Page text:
Let us consider the projective line over $\mathbb C$ equipped with a nice metric $\eta$ (like the Fubini-Study metric). We can define a metric $\mu$ on rational functions $f: \mathbb P^1 \to \mathbb P^1$ by: $$\mu(f,g) = \sup_{x \in \mathbb P^1}\eta(f(x),g(x)).$$ What can we say about $\mathbb C(t)$ as a metric space with respect to $\mu$? Is it complete? Can we classify the convergent sequences? Is this sort of construction studied more generally? Are nice conditions known for which the resulting metric space on endomorphisms is complete?

As a concrete example, if $f_n(x) = a_nx$ for $a_n \in \mathbb R$, then I believe: $$\mu(f_n,f_m) = \frac{\pi}{2} - 2\tan^{-1}\left(\sqrt{\frac{a_n}{a_m}}\right).$$ In particular, if $a_n$ converges to a non zero limit, then so does $f_n$.


The space of continuous functions from a topological space to a complete one is always complete. The analyticity of a function in a closed condition in this topology (a uniform limit of holomorphic functions is holomorphic, and we can work locally if needed) so the space of holomorphic functions from the projective plane to itself is complete. This is precisely $\mathbb C(t)\cup\lbrace\infty\rbrace$, for $\infty$ the constant function equal to $\infty$.

I believe this argument shows that the space of holomorphic functions between two complex manifolds with a smooth metric on the target is complete for the uniform topology if and only if the target is complete.

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    $\begingroup$ Since the degree of a rational function is a continuous function on this space, it splits into infinitely many components, one for each degree. $\endgroup$ Jul 18 at 13:10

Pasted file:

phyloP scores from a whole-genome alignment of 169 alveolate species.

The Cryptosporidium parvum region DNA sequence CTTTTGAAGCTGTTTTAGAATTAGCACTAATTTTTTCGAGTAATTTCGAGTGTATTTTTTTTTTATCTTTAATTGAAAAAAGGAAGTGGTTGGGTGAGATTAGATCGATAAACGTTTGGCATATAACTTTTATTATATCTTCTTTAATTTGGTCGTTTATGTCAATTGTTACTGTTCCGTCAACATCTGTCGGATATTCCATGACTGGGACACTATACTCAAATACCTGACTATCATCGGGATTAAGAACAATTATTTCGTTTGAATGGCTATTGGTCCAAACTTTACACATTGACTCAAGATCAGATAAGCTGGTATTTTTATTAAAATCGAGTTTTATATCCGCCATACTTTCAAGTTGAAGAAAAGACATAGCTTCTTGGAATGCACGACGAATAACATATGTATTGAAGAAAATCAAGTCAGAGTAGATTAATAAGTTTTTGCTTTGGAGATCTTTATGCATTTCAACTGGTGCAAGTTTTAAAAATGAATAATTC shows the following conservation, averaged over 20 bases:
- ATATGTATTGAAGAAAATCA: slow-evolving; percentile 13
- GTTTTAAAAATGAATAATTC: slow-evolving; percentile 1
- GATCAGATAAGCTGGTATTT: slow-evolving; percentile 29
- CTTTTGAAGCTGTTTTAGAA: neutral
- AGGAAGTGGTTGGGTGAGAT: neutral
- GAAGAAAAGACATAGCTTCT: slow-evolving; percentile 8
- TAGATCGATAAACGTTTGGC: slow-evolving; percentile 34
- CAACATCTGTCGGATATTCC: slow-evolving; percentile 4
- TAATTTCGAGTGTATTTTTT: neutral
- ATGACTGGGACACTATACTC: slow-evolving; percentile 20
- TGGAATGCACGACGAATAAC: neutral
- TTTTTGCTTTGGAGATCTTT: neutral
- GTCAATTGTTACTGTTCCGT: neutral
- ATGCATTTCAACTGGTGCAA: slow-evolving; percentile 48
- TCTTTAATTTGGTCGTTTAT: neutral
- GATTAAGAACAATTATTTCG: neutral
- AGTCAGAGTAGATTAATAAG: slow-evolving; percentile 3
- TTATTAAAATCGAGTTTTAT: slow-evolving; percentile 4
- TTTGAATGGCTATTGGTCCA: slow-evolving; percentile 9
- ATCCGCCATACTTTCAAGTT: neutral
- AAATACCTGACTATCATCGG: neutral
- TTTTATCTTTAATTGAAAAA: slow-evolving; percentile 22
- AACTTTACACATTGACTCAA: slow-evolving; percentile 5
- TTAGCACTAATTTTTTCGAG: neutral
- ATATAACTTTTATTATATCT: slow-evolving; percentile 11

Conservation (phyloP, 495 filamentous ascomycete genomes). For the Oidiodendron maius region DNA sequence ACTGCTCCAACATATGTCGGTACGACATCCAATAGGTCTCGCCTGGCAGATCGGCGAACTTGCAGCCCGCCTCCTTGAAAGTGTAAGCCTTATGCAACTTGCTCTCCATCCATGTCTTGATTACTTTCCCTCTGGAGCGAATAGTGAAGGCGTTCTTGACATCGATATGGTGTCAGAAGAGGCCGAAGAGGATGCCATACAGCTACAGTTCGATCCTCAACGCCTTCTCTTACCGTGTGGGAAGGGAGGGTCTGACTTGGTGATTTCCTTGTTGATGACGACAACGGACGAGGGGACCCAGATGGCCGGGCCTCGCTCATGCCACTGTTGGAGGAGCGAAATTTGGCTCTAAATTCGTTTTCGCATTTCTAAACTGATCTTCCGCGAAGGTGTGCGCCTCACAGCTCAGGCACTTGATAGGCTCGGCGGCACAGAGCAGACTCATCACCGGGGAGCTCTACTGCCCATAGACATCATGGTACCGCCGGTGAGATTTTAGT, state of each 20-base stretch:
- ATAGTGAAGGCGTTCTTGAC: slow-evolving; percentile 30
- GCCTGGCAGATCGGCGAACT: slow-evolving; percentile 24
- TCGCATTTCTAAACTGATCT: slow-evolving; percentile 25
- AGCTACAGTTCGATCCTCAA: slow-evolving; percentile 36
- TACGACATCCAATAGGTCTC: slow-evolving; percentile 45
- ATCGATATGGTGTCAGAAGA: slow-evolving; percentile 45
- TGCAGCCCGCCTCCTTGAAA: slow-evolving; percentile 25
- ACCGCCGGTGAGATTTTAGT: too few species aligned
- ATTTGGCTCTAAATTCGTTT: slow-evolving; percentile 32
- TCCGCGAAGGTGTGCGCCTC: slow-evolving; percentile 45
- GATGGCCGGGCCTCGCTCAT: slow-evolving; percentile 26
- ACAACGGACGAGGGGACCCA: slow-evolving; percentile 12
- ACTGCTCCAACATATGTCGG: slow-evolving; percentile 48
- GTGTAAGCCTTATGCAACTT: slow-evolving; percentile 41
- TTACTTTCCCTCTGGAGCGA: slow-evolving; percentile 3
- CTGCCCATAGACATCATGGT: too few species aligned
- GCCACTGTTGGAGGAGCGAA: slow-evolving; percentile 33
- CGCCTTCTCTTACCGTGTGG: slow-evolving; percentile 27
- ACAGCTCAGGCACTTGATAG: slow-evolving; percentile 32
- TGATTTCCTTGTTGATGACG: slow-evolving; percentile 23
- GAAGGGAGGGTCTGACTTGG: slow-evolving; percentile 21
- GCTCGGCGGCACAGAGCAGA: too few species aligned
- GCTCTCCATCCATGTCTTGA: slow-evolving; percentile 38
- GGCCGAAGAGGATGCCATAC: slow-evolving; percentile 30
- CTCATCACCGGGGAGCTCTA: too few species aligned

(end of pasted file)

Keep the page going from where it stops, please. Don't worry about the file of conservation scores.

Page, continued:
• $\begingroup$ @AlexandreEremenko Nice! I assume you are still talking about the Riemann sphere. I think these are connected, so we know the connected components of this space. Drifting away from the OP's question, I would be interested in more results about its homotopy type. I convinced myself, perhaps wrongly, that the degree 1 (and -1) mappings have the homotopy type of $\mathbb{RP}^3$. Of course for the degree 0 we have a copy of $\mathbb{CP}^1$. $\endgroup$
    – Pierre PC
    Jul 18 at 17:38
  • $\begingroup$ yes, I am talking about the whole Riemann sphere. Yes, they are connected, though I have no ready reference. Homotopy type I do not know, but I suppose this must be known. $\endgroup$ Jul 18 at 19:31
  • $\begingroup$ Since for every open discrete map $f$ between two spheres, there exists a homeomorphism $\phi$ such that $f\circ\phi$ is a rational function, the question about homotopy type is purely topological, not analytic. Also notice that the space is not compact, even for degree $1$. Also, notice that the space is not compact, even for degree $1$: the sequence f_n(z)=z/n$ has no limit points. $\endgroup$ Jul 18 at 19:44
  • $\begingroup$ In degree 1, the space is $\mathrm{PGL}_2(\mathbb C)$, which I believe should be diffeomorphic to $\mathrm{SO}_3(\mathbb R)\times\mathbb R$, which indeed isn't compact. I am not sure I follow your argument for the homotopy type, though. Are you saying your argument gives a retract from the space of continuous maps to that of holomorphic ones? $\endgroup$
    – Pierre PC
    Jul 18 at 20:07

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